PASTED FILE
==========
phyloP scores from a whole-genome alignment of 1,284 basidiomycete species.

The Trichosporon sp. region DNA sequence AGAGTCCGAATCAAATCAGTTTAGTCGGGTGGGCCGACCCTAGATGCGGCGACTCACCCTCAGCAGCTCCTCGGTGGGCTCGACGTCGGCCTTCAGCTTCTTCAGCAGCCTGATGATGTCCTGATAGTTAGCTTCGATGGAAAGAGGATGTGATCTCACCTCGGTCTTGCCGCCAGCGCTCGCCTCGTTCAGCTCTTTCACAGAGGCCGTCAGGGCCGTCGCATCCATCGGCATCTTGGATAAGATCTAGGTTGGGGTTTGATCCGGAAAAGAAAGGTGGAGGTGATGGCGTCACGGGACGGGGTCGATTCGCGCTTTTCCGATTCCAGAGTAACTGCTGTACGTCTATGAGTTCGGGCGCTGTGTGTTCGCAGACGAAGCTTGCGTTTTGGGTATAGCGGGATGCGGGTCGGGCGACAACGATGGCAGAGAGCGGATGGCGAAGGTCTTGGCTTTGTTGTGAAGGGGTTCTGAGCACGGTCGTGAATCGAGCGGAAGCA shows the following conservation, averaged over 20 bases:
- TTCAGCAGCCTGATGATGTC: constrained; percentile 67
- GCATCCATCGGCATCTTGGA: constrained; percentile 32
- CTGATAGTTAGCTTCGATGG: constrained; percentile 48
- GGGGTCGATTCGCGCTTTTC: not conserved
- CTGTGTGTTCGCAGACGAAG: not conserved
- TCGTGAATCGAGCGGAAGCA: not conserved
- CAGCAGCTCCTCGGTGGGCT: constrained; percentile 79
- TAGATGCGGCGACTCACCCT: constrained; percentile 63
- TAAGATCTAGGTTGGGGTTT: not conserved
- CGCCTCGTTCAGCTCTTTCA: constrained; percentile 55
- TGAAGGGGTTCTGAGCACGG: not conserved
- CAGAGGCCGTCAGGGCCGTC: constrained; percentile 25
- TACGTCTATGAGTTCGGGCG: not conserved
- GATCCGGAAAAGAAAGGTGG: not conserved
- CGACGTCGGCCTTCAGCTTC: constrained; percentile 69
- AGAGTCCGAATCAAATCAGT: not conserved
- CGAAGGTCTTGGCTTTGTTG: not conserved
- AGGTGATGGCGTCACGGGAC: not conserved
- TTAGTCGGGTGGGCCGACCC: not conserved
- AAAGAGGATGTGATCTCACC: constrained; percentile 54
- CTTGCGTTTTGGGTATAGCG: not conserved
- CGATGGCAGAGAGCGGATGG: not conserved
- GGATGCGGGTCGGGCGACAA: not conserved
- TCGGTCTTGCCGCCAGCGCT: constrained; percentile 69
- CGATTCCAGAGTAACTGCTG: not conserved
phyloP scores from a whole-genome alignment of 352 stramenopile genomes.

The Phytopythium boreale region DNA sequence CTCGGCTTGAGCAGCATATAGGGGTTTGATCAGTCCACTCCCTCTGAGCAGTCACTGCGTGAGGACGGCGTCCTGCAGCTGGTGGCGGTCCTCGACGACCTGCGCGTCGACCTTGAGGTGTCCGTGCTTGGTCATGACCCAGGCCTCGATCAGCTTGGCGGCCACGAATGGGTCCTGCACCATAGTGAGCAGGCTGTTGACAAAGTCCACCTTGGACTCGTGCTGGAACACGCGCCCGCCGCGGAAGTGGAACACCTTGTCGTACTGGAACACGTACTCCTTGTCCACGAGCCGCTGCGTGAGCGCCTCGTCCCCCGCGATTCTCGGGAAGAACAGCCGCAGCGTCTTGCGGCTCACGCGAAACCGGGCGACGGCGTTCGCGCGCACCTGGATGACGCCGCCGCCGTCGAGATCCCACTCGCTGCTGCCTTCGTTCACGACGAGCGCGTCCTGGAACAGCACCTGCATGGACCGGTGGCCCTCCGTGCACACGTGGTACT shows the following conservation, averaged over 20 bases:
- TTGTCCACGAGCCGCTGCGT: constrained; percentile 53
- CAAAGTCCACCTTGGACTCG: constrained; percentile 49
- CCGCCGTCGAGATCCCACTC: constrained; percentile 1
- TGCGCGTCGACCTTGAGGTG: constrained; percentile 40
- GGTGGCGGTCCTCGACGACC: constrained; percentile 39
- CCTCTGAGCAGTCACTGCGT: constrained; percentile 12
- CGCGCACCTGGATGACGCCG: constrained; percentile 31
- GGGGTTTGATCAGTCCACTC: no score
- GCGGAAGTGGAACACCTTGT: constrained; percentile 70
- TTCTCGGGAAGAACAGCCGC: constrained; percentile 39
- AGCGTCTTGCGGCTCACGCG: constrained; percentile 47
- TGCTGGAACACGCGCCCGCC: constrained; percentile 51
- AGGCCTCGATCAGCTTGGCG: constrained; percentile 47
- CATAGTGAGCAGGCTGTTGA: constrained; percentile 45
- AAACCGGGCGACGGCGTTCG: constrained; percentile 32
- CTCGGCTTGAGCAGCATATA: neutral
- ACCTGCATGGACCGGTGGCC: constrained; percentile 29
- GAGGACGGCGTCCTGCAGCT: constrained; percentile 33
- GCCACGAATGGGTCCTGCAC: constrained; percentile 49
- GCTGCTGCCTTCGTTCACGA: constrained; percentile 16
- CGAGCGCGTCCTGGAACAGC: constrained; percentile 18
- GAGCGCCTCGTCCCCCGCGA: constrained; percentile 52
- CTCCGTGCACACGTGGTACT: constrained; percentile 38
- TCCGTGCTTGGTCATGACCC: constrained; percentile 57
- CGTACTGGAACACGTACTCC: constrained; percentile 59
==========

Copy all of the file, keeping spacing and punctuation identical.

phyloP scores from a whole-genome alignment of 1,284 basidiomycete species.

The Trichosporon sp. region DNA sequence AGAGTCCGAATCAAATCAGTTTAGTCGGGTGGGCCGACCCTAGATGCGGCGACTCACCCTCAGCAGCTCCTCGGTGGGCTCGACGTCGGCCTTCAGCTTCTTCAGCAGCCTGATGATGTCCTGATAGTTAGCTTCGATGGAAAGAGGATGTGATCTCACCTCGGTCTTGCCGCCAGCGCTCGCCTCGTTCAGCTCTTTCACAGAGGCCGTCAGGGCCGTCGCATCCATCGGCATCTTGGATAAGATCTAGGTTGGGGTTTGATCCGGAAAAGAAAGGTGGAGGTGATGGCGTCACGGGACGGGGTCGATTCGCGCTTTTCCGATTCCAGAGTAACTGCTGTACGTCTATGAGTTCGGGCGCTGTGTGTTCGCAGACGAAGCTTGCGTTTTGGGTATAGCGGGATGCGGGTCGGGCGACAACGATGGCAGAGAGCGGATGGCGAAGGTCTTGGCTTTGTTGTGAAGGGGTTCTGAGCACGGTCGTGAATCGAGCGGAAGCA shows the following conservation, averaged over 20 bases:
- TTCAGCAGCCTGATGATGTC: constrained; percentile 67
- GCATCCATCGGCATCTTGGA: constrained; percentile 32
- CTGATAGTTAGCTTCGATGG: constrained; percentile 48
- GGGGTCGATTCGCGCTTTTC: not conserved
- CTGTGTGTTCGCAGACGAAG: not conserved
- TCGTGAATCGAGCGGAAGCA: not conserved
- CAGCAGCTCCTCGGTGGGCT: constrained; percentile 79
- TAGATGCGGCGACTCACCCT: constrained; percentile 63
- TAAGATCTAGGTTGGGGTTT: not conserved
- CGCCTCGTTCAGCTCTTTCA: constrained; percentile 55
- TGAAGGGGTTCTGAGCACGG: not conserved
- CAGAGGCCGTCAGGGCCGTC: constrained; percentile 25
- TACGTCTATGAGTTCGGGCG: not conserved
- GATCCGGAAAAGAAAGGTGG: not conserved
- CGACGTCGGCCTTCAGCTTC: constrained; percentile 69
- AGAGTCCGAATCAAATCAGT: not conserved
- CGAAGGTCTTGGCTTTGTTG: not conserved
- AGGTGATGGCGTCACGGGAC: not conserved
- TTAGTCGGGTGGGCCGACCC: not conserved
- AAAGAGGATGTGATCTCACC: constrained; percentile 54
- CTTGCGTTTTGGGTATAGCG: not conserved
- CGATGGCAGAGAGCGGATGG: not conserved
- GGATGCGGGTCGGGCGACAA: not conserved
- TCGGTCTTGCCGCCAGCGCT: constrained; percentile 69
- CGATTCCAGAGTAACTGCTG: not conserved
phyloP scores from a whole-genome alignment of 352 stramenopile genomes.

The Phytopythium boreale region DNA sequence CTCGGCTTGAGCAGCATATAGGGGTTTGATCAGTCCACTCCCTCTGAGCAGTCACTGCGTGAGGACGGCGTCCTGCAGCTGGTGGCGGTCCTCGACGACCTGCGCGTCGACCTTGAGGTGTCCGTGCTTGGTCATGACCCAGGCCTCGATCAGCTTGGCGGCCACGAATGGGTCCTGCACCATAGTGAGCAGGCTGTTGACAAAGTCCACCTTGGACTCGTGCTGGAACACGCGCCCGCCGCGGAAGTGGAACACCTTGTCGTACTGGAACACGTACTCCTTGTCCACGAGCCGCTGCGTGAGCGCCTCGTCCCCCGCGATTCTCGGGAAGAACAGCCGCAGCGTCTTGCGGCTCACGCGAAACCGGGCGACGGCGTTCGCGCGCACCTGGATGACGCCGCCGCCGTCGAGATCCCACTCGCTGCTGCCTTCGTTCACGACGAGCGCGTCCTGGAACAGCACCTGCATGGACCGGTGGCCCTCCGTGCACACGTGGTACT shows the following conservation, averaged over 20 bases:
- TTGTCCACGAGCCGCTGCGT: constrained; percentile 53
- CAAAGTCCACCTTGGACTCG: constrained; percentile 49
- CCGCCGTCGAGATCCCACTC: constrained; percentile 1
- TGCGCGTCGACCTTGAGGTG: constrained; percentile 40
- GGTGGCGGTCCTCGACGACC: constrained; percentile 39
- CCTCTGAGCAGTCACTGCGT: constrained; percentile 12
- CGCGCACCTGGATGACGCCG: constrained; percentile 31
- GGGGTTTGATCAGTCCACTC: no score
- GCGGAAGTGGAACACCTTGT: constrained; percentile 70
- TTCTCGGGAAGAACAGCCGC: constrained; percentile 39
- AGCGTCTTGCGGCTCACGCG: constrained; percentile 47
- TGCTGGAACACGCGCCCGCC: constrained; percentile 51
- AGGCCTCGATCAGCTTGGCG: constrained; percentile 47
- CATAGTGAGCAGGCTGTTGA: constrained; percentile 45
- AAACCGGGCGACGGCGTTCG: constrained; percentile 32
- CTCGGCTTGAGCAGCATATA: neutral
- ACCTGCATGGACCGGTGGCC: constrained; percentile 29
- GAGGACGGCGTCCTGCAGCT: constrained; percentile 33
- GCCACGAATGGGTCCTGCAC: constrained; percentile 49
- GCTGCTGCCTTCGTTCACGA: constrained; percentile 16
- CGAGCGCGTCCTGGAACAGC: constrained; percentile 18
- GAGCGCCTCGTCCCCCGCGA: constrained; percentile 52
- CTCCGTGCACACGTGGTACT: constrained; percentile 38
- TCCGTGCTTGGTCATGACCC: constrained; percentile 57
- CGTACTGGAACACGTACTCC: constrained; percentile 59